trent's high school orientation was yesterday. and we again had the grounding discussion. he was grounded most of the summer because he didn't get a job, and now he's cramming in all his summer homework in time for tuesday when school starts. it's tough to make sure that you're parenting the right way when they're older. it's fairly cut an dried when they're little, for the most part. you have a sense of what you want them to learn from you and what's acceptable and what's not. this is a giant gray area. frustrating for all of us.

bella is suddenly very into spelling. she spells everything she sees. (meaning, says the letters.) her hair is getting so long and I love it. I don't want to cut it. she's more allowing of pony tails, too, so that's helpful. she's also getting really into playing basketball outside. which I love. I got her a princess basketball so it is even more compelling for her.

I took an "empowering" step today to challenge my diagnosis with my psychologist. we're going to go to my psychiatrist on tuesday with a new recommendation. means new meds, which means weaning from old and dealing with new side effects, but if it ultimately makes me less uncomfortable in my own skin, then fantastic. bring it the fuck on.

happy labor day to all the moms out there. get it? heh.


back to our intended storyline

I have been so absolutely wrapped up in my own sick mind that I haven't talked enough about what this blog is all about - my kids. I get so caught up in things...I haven't slept for more than a few hours at a time in days. addled. the things that are important, the ones that are permanent. my family may decide they hate me, my boyfriend may decide that he really does have feelings for someone else, my friends may get sick of me like I think they will. the only things that are permanent and that really matter are my kids.

my sweet boy, trent. he just got back from europe. and even though we've had some rough times over the past 2 months or so, when he seemed like he was getting further and further out of reach, he came back with more love for me than I thought and was receptive to the love I had to give. he had a great time. all the way home from the airport, he told me about all of his exploits. he told me berlin was too americanized and dresden was the most beautiful city he's ever seen. he said beautiful, not cool. he's growing. but he's still my teenager - he took a steep train ride up a mountain in the swiss alps and when he got to the top, he and his friends all peed off the top, just to say they did. I love him so much. I'm so glad he's home.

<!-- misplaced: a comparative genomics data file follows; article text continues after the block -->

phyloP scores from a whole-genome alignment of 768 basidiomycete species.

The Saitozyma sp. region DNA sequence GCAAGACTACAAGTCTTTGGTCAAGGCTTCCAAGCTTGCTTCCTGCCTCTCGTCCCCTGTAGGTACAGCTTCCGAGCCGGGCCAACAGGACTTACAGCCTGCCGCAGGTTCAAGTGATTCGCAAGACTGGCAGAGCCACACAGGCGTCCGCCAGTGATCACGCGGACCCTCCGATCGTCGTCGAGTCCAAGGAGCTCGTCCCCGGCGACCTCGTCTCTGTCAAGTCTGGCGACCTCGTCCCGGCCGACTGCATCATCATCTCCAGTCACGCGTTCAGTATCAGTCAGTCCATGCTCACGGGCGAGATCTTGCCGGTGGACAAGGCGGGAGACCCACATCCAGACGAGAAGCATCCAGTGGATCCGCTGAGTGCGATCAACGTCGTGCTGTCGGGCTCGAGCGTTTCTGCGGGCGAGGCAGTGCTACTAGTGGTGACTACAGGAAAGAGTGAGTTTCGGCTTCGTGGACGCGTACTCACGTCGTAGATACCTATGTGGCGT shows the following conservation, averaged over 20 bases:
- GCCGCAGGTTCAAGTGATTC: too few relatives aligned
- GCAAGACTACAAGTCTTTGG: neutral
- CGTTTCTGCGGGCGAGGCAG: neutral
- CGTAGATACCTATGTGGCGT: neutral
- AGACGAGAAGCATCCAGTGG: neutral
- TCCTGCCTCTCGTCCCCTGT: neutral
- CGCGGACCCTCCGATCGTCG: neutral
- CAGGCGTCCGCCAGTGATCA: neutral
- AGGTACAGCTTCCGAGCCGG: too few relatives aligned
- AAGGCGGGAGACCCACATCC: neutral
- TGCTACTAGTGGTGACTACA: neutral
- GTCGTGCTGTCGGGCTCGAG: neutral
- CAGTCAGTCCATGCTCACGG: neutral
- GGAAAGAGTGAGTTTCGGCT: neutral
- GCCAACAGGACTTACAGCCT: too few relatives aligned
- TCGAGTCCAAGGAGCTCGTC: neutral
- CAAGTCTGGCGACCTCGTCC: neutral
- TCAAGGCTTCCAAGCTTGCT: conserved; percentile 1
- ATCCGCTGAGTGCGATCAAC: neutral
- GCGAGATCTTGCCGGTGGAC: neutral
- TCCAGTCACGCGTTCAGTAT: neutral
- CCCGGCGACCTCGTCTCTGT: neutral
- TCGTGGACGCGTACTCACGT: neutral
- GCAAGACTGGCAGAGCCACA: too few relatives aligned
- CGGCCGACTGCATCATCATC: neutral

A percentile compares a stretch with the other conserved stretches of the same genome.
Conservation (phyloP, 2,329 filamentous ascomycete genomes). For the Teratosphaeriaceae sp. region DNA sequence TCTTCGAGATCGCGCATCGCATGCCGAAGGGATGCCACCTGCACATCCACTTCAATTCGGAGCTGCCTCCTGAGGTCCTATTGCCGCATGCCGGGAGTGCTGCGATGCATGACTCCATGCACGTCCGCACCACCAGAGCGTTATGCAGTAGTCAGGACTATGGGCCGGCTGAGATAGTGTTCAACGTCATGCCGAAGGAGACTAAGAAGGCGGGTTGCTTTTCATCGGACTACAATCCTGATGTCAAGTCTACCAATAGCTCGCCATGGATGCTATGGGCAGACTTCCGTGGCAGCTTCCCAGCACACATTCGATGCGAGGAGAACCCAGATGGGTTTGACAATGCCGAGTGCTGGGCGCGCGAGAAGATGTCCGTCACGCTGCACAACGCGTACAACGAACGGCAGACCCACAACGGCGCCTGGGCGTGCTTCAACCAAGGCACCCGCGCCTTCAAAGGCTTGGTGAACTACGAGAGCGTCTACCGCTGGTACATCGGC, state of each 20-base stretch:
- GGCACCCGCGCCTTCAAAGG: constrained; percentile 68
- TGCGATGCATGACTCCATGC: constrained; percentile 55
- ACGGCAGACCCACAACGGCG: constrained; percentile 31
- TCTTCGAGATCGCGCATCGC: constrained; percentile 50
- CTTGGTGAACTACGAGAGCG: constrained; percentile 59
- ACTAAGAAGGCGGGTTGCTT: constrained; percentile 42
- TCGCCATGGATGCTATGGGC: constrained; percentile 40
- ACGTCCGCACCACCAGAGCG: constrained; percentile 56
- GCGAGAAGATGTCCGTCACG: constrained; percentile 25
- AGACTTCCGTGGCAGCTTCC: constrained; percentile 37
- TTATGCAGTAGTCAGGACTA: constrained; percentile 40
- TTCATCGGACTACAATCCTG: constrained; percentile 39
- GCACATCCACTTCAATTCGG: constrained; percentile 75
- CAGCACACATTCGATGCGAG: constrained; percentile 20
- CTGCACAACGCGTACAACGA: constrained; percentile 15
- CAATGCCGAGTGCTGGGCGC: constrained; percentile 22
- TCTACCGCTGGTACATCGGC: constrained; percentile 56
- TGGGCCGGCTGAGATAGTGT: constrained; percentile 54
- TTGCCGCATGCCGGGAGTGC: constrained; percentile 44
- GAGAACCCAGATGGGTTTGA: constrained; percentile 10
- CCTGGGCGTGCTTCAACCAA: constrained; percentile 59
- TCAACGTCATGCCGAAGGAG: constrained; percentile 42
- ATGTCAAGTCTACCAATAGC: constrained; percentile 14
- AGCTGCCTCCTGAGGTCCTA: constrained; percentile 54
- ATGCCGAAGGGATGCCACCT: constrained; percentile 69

bella's been giving me a run for my money. stubborn, saying no alot. but still saying the cutest things. she asked me today if the soda I got had caffeine, because caffeine makes you not tired, and you have to let your muscles sleep. and then in the morning, your muscles can get all waked up. she asked brett for some coupons from his salad and then proceeded to eat every single crouton he had. I drop something and she tells me it's okay, we all have accidents. she asks me to come up to the potty with her because she doesn't want to get lonely. she tells me she's getting bigger and then comes out to show me, which consists of her standing there looking proud. she saw worms today and said that the worms were her best friends, and she's so glad to see them. we got her a basketball net because she seemed to like the one we saw at a friend's, and I want her to be as athletic as she is comfortable with, because sports can really give a girl confidence. and I never, ever want her to be like me.

I got stung by a wasp today. there are dangers around, you know they're there. you do what you have to do anyway. and sometimes you get stung by a wasp. and it hurts, and you wonder what's going to happen next. will you have a horrible allergic reaction? will it get infected? how badly will it itch? when will the hurt go away? you didn't want to get stung, you just did. and then what. you go to webmd and find out about the odds of each thing happening. you read about home remedies. you read about how people died from a single sting. you read about how it could be absolutely nothing. and you sit and look at your wrist where you were stung, and you have no idea how it's going to go. no control over how it's going to go. and you just wait to see. and you realize the anxiety over it might have been worse than the sting. but you never really know that until it's over.

my kids may just save me.